Before the recent changes, the Mesa Mission included 25 stakes, now there are 17; and, President Ellsworth explains, “My complement (or the number of missionaries you can have in a mission) was 200. The complement for the new Mesa Mission is 250 and the Scottsdale Mission is 200; so there will be 450 missionaries in an area where there used to be 200.”

The Mesa Mission home has moved to 2525 N 32nd St., in Mesa, while the Scottsdale Mission will be housed in the former Mesa Mission home at 6265 N 82nd St. in Scottsdale.

“This is a real growth area, a stronghold of the Church,” President Ellsworth says. He notes another factor that is significant in that growth, saying, “When we came to Arizona three years ago, there were two operating temples. Now there are three, soon to be five, and they’ve announced a temple in Tucson. There will be six operating temples in Arizona. This draws a lot of attention to the Church. “

President Dean L. Howes has been released as the Arizona Tempe Mission President, where President James L. Toone now presides.

In the new Arizona Gilbert Mission, K. Brett Nattress will serve as President and the mission home will be located in Whitewing Estates on Higley Road between Pecos and Germann.

“I’m thrilled about that,” says Elder LeSueur. “To have a new mission center right here in Gilbert, just months before the Gilbert Temple will open is thrilling,”

The Gilbert Mission will include 16 stakes, with all of the Gilbert and Queen stakes and two Mesa stakes, the Boulder Creek and Desert Ridge stakes.

As part of a pilot program to use the Internet and electronic devices in missionary work, Elders Miederhauser (l) and Harder, who are serving in the Tempe Arizona Mission, check their appointment schedule on their iPhones. Photo by John Power, Biltmore Photo

As part of a pilot program to use the Internet and electronic devices in missionary work, Elders Miederhauser (l) and Harder, who are serving in the Tempe Arizona Mission, check their appointment schedule on their iPhones. Photo by John Power, Biltmore Photo

The second new mission, the Arizona Scottsdale Mission, which will include 16 stakes—part of Mesa, Scottsdale, Phoenix and into Payson and the White Mountains—will be led by President Karl R. Sweeney.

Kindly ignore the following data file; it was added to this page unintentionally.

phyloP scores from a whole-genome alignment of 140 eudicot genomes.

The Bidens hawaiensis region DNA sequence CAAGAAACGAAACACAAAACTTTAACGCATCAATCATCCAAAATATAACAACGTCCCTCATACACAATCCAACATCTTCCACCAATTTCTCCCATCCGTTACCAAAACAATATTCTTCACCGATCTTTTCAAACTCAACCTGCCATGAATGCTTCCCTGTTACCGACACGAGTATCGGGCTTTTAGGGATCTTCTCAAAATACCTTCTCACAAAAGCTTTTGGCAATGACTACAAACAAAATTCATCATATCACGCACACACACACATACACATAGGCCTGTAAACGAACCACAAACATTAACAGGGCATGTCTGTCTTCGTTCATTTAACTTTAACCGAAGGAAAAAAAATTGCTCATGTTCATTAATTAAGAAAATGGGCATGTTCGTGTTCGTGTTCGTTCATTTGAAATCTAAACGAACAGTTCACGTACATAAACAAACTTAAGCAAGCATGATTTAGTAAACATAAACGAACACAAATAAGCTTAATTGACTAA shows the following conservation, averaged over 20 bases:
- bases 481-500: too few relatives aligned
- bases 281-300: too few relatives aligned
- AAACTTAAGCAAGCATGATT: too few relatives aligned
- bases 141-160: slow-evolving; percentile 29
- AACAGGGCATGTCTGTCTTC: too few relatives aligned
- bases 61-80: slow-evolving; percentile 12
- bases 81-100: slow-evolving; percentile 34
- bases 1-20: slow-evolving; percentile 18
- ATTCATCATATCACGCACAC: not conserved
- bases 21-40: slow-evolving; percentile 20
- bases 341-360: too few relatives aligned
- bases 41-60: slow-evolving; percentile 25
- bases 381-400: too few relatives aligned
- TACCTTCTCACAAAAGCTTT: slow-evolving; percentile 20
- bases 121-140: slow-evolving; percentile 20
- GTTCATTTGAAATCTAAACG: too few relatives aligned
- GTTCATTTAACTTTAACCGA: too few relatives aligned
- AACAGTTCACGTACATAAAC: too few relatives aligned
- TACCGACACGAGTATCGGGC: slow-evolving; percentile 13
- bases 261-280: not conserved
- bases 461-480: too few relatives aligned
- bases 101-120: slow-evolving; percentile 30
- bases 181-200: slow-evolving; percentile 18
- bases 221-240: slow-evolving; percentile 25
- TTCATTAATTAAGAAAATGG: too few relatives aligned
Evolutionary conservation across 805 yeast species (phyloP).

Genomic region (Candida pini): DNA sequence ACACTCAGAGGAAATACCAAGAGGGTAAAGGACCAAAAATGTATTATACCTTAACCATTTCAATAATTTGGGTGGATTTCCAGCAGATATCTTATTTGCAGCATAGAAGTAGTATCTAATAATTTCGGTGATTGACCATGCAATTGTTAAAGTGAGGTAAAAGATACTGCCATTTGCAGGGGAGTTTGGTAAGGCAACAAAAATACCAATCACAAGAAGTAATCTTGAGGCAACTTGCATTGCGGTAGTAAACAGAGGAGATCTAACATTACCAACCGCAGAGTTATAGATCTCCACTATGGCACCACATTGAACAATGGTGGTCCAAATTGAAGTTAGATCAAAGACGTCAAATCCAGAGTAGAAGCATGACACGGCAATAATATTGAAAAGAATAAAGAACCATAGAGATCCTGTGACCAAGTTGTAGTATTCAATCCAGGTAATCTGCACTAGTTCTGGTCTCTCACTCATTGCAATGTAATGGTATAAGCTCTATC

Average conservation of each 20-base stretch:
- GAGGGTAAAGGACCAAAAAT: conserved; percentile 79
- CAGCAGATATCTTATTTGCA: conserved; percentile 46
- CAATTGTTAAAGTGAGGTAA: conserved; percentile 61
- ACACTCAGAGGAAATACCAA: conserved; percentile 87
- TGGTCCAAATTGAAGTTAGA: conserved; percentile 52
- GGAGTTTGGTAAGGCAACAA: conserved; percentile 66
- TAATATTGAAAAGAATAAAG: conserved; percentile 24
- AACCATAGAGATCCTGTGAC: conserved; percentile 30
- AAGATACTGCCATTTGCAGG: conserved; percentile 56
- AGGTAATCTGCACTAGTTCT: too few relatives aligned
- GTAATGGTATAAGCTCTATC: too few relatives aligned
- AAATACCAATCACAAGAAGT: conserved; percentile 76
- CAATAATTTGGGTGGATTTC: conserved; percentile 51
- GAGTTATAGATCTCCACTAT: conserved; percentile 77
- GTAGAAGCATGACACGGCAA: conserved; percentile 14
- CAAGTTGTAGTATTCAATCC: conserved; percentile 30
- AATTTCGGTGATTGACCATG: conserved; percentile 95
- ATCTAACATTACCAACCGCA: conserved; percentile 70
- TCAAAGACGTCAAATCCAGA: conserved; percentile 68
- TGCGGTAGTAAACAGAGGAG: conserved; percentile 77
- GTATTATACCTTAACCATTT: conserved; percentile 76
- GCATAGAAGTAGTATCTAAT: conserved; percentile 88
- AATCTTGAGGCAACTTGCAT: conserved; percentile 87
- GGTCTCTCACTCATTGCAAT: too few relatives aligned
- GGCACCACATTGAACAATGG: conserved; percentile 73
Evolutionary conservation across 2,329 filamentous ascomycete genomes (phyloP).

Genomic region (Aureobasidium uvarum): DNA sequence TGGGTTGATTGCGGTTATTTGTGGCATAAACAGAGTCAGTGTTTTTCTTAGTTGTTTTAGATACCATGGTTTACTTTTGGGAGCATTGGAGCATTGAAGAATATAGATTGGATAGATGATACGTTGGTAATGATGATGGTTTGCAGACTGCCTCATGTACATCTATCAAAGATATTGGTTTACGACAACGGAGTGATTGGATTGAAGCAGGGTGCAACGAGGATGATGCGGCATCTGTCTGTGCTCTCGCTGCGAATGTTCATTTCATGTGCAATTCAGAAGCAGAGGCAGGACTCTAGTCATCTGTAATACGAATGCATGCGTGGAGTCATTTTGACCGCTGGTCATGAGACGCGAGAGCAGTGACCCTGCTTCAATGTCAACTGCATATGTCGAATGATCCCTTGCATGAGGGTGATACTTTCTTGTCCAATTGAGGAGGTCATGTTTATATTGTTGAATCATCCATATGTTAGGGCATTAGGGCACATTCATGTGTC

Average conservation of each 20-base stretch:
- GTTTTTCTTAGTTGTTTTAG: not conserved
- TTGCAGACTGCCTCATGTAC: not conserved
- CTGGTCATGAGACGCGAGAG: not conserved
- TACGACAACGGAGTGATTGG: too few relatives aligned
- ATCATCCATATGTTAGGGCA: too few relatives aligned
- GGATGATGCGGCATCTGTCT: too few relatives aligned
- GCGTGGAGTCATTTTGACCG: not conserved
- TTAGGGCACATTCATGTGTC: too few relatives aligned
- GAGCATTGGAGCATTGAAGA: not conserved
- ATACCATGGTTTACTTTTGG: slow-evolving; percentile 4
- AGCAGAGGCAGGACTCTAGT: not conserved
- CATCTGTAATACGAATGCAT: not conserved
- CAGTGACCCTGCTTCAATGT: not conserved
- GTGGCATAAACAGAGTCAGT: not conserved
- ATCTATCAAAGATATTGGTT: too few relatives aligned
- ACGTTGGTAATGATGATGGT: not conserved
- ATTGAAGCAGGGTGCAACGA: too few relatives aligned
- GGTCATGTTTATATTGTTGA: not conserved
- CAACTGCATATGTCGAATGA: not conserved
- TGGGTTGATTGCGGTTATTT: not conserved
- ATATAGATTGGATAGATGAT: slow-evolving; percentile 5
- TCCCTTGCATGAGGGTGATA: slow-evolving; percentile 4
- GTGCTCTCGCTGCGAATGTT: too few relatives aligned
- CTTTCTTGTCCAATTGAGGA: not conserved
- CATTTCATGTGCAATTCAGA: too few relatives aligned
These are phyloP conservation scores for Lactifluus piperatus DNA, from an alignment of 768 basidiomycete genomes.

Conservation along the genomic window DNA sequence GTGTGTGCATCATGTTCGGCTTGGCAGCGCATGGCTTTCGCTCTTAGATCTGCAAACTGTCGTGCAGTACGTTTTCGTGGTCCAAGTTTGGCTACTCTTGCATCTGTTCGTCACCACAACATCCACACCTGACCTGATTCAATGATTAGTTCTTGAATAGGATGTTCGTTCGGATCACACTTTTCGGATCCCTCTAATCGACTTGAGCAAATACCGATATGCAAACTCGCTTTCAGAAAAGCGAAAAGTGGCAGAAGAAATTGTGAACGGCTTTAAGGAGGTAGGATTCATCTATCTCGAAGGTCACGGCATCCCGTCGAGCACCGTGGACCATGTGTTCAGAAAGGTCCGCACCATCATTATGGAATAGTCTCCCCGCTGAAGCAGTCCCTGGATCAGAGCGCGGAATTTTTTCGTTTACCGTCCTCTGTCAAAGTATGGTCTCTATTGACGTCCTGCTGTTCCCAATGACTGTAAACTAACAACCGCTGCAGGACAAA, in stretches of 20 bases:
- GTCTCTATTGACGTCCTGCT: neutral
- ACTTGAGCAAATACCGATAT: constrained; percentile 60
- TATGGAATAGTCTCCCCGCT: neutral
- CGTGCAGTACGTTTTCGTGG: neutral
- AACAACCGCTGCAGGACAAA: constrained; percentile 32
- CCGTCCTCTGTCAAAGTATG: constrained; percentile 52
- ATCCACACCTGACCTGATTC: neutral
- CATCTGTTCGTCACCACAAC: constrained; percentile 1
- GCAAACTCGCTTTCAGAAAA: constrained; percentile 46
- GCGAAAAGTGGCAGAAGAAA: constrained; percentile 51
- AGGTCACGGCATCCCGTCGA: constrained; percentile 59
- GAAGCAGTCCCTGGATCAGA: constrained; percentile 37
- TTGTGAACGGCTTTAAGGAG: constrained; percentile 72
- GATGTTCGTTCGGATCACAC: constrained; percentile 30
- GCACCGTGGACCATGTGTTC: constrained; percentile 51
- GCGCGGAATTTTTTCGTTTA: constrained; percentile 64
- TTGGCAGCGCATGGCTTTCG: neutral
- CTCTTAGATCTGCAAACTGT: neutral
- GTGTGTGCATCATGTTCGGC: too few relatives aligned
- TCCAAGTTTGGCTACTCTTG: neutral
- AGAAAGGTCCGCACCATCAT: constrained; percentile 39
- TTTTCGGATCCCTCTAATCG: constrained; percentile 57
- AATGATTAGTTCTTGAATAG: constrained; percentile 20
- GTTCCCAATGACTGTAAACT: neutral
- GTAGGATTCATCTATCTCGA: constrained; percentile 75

He says, “We are delighted to have a nucleus of strong Saints in that area. The Arizona Saints are representative of the best in the world for loving their neighbors and being influential and on the forefront in the community.”

President Sweeney, who served as a stake president in Lakeland, Florida, from 2001 to 2011, shared his testimony as he was quoted in the Polk County, Florida, newspaper, “The Ledger,” as saying, “My parents joined the Church of Jesus Christ of Latter-day Saints when I was two years old. Being born into any church doesn’t mean you will live its teachings, but ever since I was a young man and found out for myself that Jesus Christ was my Savior and the Book of Mormon was a second witness of Christ, I’ve felt a strong desire to share the message of the gospel of Jesus Christ with others.

President Sweeney is particularly interested in working with members and stake presidents.

“It’s as simple as this: the increase in missionaries, especially among sister missionaries is not temporary, it’s permanent. If we have the same amount of member participation, missionaries won’t continue to succeed. They need us as members to reach out in love to our neighbors,” he says.

“We’re going to go to stake presidents and ask them, ‘How can we help you?’” he continues noting that the missionary efforts need to be led “not by me, but by the stake presidents who have the keys.”

“We are just the jet engines.”

The worldwide broadcast on June 23 invited all members to similarly be “jet engines” in furthering the work and joining in a “united effort in conversion, retention and activation.”

As mentioned in the broadcast, missionaries will use new means to share the gospel message, including using the Internet and electronic devices to set up Facebook pages, send emails and track progress.

“Our missionaries will be using a lot more of the nontraditional ways, spending one hour a day, maybe even two, getting online and contacting people by email or Facebook. With gated communities, and with the busy lives everyone leads, we can’t expect to reach some people with the old methods,” Elder Sweeney says.

As announced, meeting houses will also be open to guided tours.

“Members must also change the way they think about missionary work,” said Elder L. Tom Perry of the Quorum of the Twelve, speaking during the broadcast. Quoting Joseph Smith, Elder Perry said, “The most important duty is to preach the gospel.”

To view “The Work of Salvation” broadcast and to see the additional tools available on the new website, visit http://www.lds.org/training/wwlt/2013/hastening/special-broadcast?lang=eng

The Beehive

The Arizona Beehive is a complementary East Phoenix Valley LDS lifestyle and living publication, published six times a year, featuring content on people to meet, places to explore, events to attend and businesses to patronize.